Saturday Arrives in Munich

Jon Reichbach of Sonic Studio/Amarra displayed the latest Amarra sQ+ 2.3 inline DSP processor. The software can equalize music's entire range, if desired, before sending it along for playback. The new version includes multiple EQs (filter topologies) that, in Reichbach's words, "let you build some very complex EQ curves." There is also optional Dirac Live room-correction software and broadband noise reduction.

"In 1989, when we started Sonic Studio, Warner used this noise reduction software and it cost $125,000," he said. "It produced a disc that won an Academy Award for Technical Achievement. It's the coolest thing we've done, and the best noise reduction system available. Most audiophiles don't know how many thousands of CDs have been run through it."

The next release of sQ, coming in a month or so, will have a new headphone processor. Everything works with the Amarra remote app for iOS.

Boenicke's brand new W11 SE+ loudspeakers (approx. $25,000/pair), whose enclosures are milled from solid wood, absolutely disappeared on a track by Norah Jones. Thanks to the CAD 1543 MK II DAC (approx. $11,000) and CAD Audio Transport with 1TB SSD storage and external power supply (approx. $9,000), as well as Boenicke's world premiere E2 class-A/B integrated amplifier (approx. $15,000), clarity and color were lovely. Just as lovely and appealing was the duet, "Là ci darem la mano" (here) from Mozart's Don Giovanni, where the system conveyed much of the hushed expectation, excitement, and command that Bryn Terfel and Cecilia Bartoli could deliver.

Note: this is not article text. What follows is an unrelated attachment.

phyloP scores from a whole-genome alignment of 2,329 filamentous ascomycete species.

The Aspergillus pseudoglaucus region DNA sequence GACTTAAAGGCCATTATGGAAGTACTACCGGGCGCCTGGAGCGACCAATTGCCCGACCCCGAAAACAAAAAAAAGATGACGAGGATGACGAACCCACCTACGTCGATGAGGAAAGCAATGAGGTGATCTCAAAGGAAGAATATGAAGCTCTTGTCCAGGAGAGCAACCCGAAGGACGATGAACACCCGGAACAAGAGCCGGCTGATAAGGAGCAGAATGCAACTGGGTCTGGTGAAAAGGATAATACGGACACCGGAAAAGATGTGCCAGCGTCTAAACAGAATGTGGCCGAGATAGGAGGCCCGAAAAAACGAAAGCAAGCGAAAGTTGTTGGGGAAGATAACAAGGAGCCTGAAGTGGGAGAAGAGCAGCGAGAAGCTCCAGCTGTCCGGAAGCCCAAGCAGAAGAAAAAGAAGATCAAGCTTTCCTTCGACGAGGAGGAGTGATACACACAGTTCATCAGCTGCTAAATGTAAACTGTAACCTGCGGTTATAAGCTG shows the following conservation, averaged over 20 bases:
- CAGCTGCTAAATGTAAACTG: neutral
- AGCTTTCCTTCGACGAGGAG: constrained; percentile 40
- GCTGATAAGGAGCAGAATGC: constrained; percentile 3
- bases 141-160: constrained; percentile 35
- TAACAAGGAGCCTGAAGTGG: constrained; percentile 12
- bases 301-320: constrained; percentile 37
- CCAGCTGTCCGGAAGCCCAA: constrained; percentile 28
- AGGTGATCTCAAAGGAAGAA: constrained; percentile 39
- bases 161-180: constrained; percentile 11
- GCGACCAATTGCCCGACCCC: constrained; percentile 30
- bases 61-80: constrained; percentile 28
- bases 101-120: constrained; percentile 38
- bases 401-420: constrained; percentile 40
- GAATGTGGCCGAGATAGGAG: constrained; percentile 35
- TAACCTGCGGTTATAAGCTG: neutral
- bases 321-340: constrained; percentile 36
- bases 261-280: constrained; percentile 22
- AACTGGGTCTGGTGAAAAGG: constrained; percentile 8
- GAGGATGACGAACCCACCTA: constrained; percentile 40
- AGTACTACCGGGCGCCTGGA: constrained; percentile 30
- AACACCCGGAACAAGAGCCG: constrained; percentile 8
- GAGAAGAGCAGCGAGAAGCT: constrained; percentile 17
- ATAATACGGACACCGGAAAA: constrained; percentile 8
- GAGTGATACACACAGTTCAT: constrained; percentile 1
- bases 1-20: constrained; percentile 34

In retrospect, after listening to the above YouTube link on my little desktop system, I heard more nuance at home than I did in the MOC. Then again, I have far fewer setup issues in my office than anyone exhibiting in the rooms of the MOC, with their slanted ceilings and front and rear glass walls. David James Bellecci, aka The SAF, thought the presentation a mite smudged, but still gave it an 8 overall because the system would be easy to work into a living space.

Incidentally, CAD's 1543 MK II DAC is a resistor ladder DAC, which designer Scott Berry thinks sounds more natural than sigma delta DACs. It offers neither upsampling, oversampling, or filtering, and can play PCM up to 192/24 or DSD using a discontinued Philips TDA 1543 chip. The 1543 MK II uses five completely independent power supplies and special materials to reduce EMI/RFI. The CAD transport, in turn, uses a highly modified Windows operating system. The company also makes CGI passive ground controls and a USB cable.